Monday, 28 February 2011

Maida Heatter’s ladyfingers


Far superior to commercial ladyfingers; fragile, elegant, as light as air. 
(Maida Heatter’s Best Dessert Book Ever, pp257–8)

How I love the calming, repetitive act of piping. It’s just as well. This recipe for savoiardi was fun, but not the wildest success otherwise.

First up for your viewing pleasure, check out those babies – tray two yielded four golden, crisp, happy fingers.  


Tray one, however, holding four-fifths of the batch, suffered grievously from undercooking. I erroneously judged that they’d achieved the ‘light colour’ called for, especially since they’d long exceeded the 18 minutes suggested. It was a heartbreaking case of scraping them from the baking sheet as they clung and buckled and scrunched and broke.


These in truth were not elegant or light as air, but they made bought savoiardi taste like sawdust.

Since the book’s out of print, here’s the recipe, adapted only to Australianise and cut my usual corners (using baking paper for the tray rather than greasing foil, etc.) and leave the detailed explanation of how to prepare a piping bag with 2-inch cuff to those wise readers who avail themselves of the many copies going for a few bucks on abebooks.com.

1 cup plain flour, sifted
4 large eggs, separated
1 teaspoon vanilla extract
¼ tablespoon salt
1/8 teaspoon cream of tartar
½ cup caster sugar
Icing sugar

Preheat the oven to 175 C and have a couple of trays ready lined with baking paper.

Beat the yolks in a small bowl with the vanilla.

Separately beat the whites with the salt on medium speed until foamy. Add the cream of tartar and give it what-for until the whites hold a peak when the whisk is raised. Lower the speed to moderate and add the sugar a bit at a time, then give it high speed until the whites are stiff and beautifully glossy. (Here’s where I could have given you the usual lovely pic of a raised KitchenAid whisk coated in stark whiteness, but maybe next time.)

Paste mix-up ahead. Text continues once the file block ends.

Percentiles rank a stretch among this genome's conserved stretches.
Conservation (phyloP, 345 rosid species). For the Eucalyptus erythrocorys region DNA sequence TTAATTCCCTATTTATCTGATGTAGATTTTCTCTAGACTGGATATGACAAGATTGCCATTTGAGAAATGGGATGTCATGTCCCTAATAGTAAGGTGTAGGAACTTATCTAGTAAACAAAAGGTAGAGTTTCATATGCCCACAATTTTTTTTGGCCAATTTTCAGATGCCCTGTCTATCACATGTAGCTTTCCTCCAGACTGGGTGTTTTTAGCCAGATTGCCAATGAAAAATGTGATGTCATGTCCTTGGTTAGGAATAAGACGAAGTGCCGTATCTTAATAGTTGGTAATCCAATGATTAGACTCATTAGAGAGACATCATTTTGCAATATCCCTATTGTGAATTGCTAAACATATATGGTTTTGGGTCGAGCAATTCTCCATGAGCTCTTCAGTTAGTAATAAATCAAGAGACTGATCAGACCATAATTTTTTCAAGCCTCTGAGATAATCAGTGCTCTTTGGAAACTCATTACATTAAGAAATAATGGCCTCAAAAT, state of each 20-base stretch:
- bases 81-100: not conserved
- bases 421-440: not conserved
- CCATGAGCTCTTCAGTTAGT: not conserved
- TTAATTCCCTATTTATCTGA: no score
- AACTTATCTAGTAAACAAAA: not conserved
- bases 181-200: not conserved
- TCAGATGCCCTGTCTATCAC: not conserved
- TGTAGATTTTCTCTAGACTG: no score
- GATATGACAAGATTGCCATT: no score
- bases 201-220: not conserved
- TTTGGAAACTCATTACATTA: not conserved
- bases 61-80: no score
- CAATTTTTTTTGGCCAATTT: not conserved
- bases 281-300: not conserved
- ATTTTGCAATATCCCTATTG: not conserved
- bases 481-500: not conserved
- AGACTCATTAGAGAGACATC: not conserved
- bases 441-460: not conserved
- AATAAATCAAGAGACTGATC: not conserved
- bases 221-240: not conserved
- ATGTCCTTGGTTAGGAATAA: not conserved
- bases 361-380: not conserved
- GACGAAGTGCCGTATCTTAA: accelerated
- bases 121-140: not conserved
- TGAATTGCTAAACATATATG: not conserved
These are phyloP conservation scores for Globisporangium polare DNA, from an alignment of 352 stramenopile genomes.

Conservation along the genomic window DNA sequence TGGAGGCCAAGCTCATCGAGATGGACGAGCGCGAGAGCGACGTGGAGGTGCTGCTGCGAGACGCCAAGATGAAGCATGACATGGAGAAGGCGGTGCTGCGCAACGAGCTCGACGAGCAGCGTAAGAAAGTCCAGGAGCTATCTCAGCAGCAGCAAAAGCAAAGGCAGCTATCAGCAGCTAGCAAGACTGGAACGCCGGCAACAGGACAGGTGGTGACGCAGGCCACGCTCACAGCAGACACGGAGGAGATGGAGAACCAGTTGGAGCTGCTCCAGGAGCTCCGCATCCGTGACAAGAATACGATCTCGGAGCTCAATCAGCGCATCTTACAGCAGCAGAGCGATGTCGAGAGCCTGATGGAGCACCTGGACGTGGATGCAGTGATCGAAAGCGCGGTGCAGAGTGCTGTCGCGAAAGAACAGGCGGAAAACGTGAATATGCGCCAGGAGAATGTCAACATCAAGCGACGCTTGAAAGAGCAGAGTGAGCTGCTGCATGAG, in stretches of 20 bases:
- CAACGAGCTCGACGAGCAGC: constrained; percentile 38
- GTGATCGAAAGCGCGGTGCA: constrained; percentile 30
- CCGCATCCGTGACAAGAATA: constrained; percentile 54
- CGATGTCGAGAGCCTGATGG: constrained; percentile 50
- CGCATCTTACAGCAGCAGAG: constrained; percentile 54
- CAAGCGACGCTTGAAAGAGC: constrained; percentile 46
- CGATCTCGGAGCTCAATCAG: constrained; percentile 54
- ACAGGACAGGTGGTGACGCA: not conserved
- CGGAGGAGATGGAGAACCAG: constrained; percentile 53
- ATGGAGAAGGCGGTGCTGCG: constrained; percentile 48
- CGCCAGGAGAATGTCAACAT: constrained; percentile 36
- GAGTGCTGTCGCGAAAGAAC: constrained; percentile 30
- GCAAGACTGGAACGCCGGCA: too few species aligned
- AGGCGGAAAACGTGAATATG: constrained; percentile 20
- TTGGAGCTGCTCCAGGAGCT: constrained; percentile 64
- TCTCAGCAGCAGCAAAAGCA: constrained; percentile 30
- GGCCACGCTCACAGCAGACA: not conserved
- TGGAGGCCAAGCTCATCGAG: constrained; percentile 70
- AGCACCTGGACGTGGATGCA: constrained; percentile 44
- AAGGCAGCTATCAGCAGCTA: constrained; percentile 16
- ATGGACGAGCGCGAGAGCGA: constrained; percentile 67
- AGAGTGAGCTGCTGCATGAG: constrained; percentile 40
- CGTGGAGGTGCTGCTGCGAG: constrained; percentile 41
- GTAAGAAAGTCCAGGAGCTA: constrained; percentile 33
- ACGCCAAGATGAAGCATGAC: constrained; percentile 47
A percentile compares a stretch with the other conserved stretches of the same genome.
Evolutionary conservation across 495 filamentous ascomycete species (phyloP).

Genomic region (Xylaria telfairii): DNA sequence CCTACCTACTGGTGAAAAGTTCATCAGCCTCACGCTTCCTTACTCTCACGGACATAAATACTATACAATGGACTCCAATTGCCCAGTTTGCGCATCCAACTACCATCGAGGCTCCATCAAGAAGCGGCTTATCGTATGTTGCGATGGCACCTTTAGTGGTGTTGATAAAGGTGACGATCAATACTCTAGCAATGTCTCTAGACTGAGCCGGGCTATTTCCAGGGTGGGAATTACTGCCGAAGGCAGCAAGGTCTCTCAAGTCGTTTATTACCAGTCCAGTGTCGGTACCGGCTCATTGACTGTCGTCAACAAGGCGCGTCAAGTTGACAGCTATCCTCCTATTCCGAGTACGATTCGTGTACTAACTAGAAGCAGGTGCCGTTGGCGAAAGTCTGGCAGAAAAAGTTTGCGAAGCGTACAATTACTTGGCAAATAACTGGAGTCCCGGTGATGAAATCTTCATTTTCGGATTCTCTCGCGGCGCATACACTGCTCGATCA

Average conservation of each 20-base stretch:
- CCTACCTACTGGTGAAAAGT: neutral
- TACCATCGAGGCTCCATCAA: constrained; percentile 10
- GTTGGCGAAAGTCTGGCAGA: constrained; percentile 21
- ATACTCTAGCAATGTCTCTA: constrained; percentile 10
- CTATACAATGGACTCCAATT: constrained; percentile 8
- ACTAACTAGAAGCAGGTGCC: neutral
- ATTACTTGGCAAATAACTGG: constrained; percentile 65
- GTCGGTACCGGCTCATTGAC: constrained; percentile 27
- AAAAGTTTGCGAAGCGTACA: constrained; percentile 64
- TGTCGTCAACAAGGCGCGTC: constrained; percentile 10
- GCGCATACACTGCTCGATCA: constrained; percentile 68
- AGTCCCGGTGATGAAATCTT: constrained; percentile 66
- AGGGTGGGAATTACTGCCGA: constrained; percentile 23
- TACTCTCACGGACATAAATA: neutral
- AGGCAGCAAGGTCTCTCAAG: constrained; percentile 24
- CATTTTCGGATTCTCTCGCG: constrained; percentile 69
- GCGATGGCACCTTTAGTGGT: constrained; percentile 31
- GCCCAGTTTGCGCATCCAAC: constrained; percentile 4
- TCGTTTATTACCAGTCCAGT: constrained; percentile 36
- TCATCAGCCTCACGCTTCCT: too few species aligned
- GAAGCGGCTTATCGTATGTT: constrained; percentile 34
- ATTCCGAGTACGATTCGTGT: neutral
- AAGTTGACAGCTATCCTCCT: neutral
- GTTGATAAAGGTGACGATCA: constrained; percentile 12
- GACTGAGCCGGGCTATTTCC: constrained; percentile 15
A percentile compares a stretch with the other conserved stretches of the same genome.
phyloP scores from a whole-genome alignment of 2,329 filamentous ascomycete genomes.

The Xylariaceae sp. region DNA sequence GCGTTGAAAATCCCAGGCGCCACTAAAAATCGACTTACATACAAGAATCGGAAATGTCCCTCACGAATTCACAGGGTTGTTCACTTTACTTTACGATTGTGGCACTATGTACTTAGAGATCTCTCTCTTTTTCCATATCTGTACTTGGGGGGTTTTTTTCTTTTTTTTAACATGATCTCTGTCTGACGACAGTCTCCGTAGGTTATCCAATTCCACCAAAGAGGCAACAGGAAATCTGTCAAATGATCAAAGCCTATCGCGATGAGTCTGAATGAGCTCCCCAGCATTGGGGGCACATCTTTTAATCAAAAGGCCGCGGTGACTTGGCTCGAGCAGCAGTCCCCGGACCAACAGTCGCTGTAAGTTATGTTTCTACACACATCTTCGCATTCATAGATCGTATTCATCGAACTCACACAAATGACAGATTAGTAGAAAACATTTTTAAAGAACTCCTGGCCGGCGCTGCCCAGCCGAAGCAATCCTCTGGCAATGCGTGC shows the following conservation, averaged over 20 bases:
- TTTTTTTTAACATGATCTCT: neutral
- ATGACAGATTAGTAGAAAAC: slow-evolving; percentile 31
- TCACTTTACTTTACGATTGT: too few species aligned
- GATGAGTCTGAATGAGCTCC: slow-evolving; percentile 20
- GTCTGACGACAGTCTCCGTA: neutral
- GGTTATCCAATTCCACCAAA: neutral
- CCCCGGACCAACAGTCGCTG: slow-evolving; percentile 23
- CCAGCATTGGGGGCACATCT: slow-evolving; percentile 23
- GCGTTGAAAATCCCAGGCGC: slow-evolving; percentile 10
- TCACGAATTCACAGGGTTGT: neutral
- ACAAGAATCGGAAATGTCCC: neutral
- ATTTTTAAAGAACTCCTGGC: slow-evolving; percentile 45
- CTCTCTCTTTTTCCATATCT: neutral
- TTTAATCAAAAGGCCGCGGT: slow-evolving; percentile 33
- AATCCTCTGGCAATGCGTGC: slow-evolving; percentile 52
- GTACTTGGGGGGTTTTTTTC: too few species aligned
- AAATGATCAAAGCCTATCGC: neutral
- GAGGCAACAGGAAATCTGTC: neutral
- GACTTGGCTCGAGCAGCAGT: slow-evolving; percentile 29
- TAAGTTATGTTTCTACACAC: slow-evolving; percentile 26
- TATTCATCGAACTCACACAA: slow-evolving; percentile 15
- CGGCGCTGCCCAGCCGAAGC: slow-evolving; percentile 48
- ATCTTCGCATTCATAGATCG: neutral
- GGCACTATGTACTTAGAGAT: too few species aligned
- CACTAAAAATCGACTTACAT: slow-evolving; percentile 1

Add the yolks all in one go to the whites and fold ‘without being thorough about it’. In three stages, resift the flour (again) to add, folding gently with a spatula only to the point where you can’t see dry ingredients. The mixture will look a bit lumpy, but that’s okay.

Fill piping bag with a 5/8" opening (I just used the opening of my piping bag) and pipe fingers to about 1 inch wide and as long as suits your intended tiramisu dish. Allow about half an inch between them.

Sift over some icing sugar and bake for 15–18 minutes (huh – try more like 30 in my oven) until lightly coloured and feel dry and springy when pressed gently.

Can be frozen. If using for tiramisu or the like, do that the same day, or store in an airtight container for eating.

Maida suggests a Variation:
‘Chocolate ladyfingers? Yes. They are unusual and delicious.’
Substitute ¼ cup of the flour with Dutch process cocoa, and an optional 3 teaspoons instant coffee powder.

I’d be up for giving that a red-hot go next time I make normal coffee tiramisu. For now, gentle reader, these sorry results are to be cloaked and in part redeemed in the blessed disguise of a matcha version

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